There are different types of stores, websites and galleries. Each satisfies a different market niche for jewelry. Each has a different level of understanding about what jewelry really is, and all the choices the jewelry designer has made to design and create each piece.

When approaching stores or galleries to display and sell your pieces, it is critical that the artist understand how each specific venue functions, who their audiences are, and what the attendant risks to them are, should they decide to exhibit and/or sell your pieces.

The first step is to be your authentic, passionate self. Your jewelry will not speak for itself. So, in spite of any feelings of vulnerability you might have when approaching stores and galleries, you will need to talk about yourself and your jewelry. You do not want to feel “salesy” when speaking with business or gallery owners and representatives. You do not want to feel pushy. Or desperate. But you want them to get to Yes.

You speak to them on their terms. They want to know the real you. What excites you. The history behind the design choices you make. Your understanding of yourself as an artist, and your understanding of your virtual client, her desires, wants and motivations. How do you connect to your audience through your jewelry?

o Who are your best customers likely to be? 
o How would you describe them: demographics, shopping behaviors, wants and desires?
 o Why are they attracted to your work? 
o How and where do they find out about you and your work?
o What is your Getting Started story? 
o How would you go about persuading someone to buy a piece of jewelry you made — what’s in it for them? How does it connect with them emotionally? How would it make their lives better?

Do some research ahead of time. The internet has a wealth of information you can pull up. Before you meet with them, get an understanding of the types of jewelry artists and their materials they carry in their venues. These venues are always on the lookout for new talent. They are most likely to say Yes to a jewelry designer whose style and materials fit in, but do not duplicate, what they already are showing.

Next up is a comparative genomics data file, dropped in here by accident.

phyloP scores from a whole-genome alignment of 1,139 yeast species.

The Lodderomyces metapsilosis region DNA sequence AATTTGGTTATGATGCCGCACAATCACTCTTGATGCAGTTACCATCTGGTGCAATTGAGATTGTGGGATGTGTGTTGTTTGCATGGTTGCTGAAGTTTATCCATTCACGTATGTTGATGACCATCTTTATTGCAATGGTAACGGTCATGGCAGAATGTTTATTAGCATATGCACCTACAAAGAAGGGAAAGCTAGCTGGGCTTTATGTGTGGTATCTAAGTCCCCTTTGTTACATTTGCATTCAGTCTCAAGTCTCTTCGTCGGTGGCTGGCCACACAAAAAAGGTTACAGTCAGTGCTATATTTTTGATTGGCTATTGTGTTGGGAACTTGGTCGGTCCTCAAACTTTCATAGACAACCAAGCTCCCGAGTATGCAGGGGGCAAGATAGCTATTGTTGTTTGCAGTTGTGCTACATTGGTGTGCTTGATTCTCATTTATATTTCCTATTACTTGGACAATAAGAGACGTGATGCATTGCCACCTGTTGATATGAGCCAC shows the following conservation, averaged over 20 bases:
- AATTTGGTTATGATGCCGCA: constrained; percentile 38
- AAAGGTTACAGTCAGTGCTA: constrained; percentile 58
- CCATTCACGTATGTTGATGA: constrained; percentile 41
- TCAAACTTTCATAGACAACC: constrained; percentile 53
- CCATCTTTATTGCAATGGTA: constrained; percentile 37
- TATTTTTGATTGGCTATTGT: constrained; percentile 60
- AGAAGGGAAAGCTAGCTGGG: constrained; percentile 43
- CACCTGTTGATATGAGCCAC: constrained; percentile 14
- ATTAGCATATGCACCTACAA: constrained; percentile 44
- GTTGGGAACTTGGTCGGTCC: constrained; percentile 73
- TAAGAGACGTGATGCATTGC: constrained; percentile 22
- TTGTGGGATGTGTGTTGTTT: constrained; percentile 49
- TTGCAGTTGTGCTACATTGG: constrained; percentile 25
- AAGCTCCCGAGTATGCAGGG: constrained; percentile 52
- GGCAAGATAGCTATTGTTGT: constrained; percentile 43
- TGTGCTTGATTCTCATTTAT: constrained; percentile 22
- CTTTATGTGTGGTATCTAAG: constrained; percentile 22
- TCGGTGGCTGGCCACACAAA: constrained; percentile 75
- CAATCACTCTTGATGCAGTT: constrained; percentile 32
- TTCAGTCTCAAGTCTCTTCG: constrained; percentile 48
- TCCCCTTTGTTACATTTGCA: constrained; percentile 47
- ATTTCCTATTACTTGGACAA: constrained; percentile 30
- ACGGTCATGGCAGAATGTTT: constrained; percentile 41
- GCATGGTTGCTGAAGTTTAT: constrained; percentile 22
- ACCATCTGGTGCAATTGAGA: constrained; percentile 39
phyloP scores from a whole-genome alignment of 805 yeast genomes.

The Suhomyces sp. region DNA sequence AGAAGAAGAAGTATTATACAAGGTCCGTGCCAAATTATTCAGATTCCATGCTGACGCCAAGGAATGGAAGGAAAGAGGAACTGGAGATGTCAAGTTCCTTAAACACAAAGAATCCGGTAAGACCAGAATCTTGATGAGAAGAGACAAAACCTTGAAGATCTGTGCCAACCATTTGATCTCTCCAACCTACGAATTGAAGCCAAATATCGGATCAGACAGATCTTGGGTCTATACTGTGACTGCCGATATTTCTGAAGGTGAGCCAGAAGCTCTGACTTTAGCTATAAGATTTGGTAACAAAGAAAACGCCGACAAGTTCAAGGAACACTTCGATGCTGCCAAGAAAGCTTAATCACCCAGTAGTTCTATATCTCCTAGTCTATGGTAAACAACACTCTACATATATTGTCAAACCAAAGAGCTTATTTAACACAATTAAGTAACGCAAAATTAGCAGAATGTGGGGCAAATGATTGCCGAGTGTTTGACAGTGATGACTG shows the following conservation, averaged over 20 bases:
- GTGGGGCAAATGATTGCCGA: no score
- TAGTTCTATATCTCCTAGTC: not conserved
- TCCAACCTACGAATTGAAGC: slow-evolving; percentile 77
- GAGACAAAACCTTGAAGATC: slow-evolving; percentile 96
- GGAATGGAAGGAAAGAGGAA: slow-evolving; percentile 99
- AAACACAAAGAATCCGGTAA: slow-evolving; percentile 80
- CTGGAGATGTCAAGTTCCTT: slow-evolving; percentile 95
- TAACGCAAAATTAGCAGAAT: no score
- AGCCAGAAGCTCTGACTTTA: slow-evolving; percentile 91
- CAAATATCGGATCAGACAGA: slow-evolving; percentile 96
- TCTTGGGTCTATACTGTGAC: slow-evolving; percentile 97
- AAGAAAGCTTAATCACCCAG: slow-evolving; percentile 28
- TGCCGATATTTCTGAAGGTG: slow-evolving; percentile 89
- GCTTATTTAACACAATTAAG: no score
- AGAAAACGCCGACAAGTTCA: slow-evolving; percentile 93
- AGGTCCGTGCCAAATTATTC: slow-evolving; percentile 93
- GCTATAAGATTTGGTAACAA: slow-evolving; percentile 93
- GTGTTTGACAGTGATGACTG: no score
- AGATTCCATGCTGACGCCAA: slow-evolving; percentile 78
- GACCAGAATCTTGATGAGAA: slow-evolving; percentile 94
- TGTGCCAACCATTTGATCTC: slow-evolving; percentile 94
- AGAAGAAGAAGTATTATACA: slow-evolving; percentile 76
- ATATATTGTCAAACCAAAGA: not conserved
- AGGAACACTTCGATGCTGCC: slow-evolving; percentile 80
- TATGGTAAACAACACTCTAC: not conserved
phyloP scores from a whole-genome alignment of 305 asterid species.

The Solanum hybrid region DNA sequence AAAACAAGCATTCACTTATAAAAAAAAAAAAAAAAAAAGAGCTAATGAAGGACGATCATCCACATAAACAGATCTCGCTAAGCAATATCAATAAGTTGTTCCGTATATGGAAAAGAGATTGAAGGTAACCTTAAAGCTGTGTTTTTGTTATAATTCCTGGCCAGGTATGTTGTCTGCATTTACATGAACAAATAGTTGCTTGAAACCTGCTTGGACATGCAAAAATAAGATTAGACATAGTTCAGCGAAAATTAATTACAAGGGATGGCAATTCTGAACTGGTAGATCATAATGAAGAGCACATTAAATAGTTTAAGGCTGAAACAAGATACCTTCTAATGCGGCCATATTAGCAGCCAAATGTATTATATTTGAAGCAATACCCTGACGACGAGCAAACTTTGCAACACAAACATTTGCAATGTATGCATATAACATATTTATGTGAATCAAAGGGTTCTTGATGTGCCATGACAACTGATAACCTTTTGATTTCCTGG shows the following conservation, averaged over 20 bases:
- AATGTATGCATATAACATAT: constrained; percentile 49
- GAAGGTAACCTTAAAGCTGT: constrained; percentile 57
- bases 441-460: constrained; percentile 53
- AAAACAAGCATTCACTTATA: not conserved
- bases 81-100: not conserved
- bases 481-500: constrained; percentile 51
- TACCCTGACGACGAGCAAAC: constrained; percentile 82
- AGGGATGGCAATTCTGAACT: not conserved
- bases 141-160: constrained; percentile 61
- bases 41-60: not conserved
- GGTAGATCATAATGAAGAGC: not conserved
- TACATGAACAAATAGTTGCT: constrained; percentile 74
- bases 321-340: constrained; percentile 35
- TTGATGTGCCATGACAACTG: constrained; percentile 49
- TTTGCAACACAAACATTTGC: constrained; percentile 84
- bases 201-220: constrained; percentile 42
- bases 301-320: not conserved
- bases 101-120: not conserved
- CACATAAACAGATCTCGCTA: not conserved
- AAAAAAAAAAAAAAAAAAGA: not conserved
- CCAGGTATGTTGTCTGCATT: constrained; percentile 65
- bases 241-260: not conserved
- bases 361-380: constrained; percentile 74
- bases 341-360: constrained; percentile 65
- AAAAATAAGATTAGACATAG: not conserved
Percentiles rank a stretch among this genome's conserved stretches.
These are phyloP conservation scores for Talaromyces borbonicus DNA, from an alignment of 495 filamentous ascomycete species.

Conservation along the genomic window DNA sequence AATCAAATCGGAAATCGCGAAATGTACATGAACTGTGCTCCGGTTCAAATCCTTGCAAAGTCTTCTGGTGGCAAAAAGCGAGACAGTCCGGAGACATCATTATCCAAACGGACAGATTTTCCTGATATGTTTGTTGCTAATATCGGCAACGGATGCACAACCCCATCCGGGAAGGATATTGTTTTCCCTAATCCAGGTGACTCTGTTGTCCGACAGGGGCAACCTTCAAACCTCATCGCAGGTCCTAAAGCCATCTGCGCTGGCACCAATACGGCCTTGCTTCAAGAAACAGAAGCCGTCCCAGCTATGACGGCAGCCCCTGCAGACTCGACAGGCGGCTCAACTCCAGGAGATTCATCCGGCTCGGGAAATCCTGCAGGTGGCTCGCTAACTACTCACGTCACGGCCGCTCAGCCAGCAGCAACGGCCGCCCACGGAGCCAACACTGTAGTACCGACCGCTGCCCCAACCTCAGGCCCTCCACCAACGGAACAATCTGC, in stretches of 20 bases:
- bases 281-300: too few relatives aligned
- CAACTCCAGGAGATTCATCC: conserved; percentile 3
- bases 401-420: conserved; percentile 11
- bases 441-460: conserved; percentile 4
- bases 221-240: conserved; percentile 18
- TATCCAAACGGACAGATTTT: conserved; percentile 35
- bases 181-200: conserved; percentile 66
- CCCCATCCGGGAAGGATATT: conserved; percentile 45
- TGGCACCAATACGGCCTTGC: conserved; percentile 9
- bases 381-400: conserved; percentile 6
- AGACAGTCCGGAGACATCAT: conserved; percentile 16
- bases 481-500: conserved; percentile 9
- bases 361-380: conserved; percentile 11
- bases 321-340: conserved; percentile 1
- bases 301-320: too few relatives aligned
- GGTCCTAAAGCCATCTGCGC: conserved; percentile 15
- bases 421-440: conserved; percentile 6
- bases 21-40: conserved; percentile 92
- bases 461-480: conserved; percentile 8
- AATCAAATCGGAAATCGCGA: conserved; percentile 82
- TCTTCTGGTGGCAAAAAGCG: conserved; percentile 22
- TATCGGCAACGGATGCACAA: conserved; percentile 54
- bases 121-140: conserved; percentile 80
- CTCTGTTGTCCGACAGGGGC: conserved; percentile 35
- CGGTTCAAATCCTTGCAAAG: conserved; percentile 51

Also research who their customer base is. They are most likely to say Yes to a jewelry designer whose audience either mirrors their existing customer base, or incrementally adds to and expands it at the margin. They most likely will not want to spend resources (and add risk) by going after a completely new and different customer base.

One more thing. You can either push your way in, or use pull to get in. For most of us, particularly when we are getting started, have only push at our disposal. We might cold call, or set up a formal interview, or initiate a conversation with someone at a gallery opening or art show.

But pull always works better. Here we leverage something or someone to get to the right place or person at the right time. An established designer or academic might set up an appointment for you with one of their contacts, for example.


In today’s world, there is a manic competition for attention. Then, also, a frenetic effort to retain and manipulate that attention. Attention creates value. Often, it is difficult for the individual jewelry artist to get a leg up in this world without some significant help. Again, as mentioned above, if you can use pull, you’ll go farther, faster than if you have to rely on push.

Influencers are one of the backbones of internet culture and one way to use pull. Their business model centers on ways to shape everything we do in our lives from how we shop to how we learn to how we dress. Influencers are part micro-celebrity and part entrepreneur. They are opinion leaders and have been able to garner a large audience. They have proven themselves to be able to exploit how people distribute their time and attention.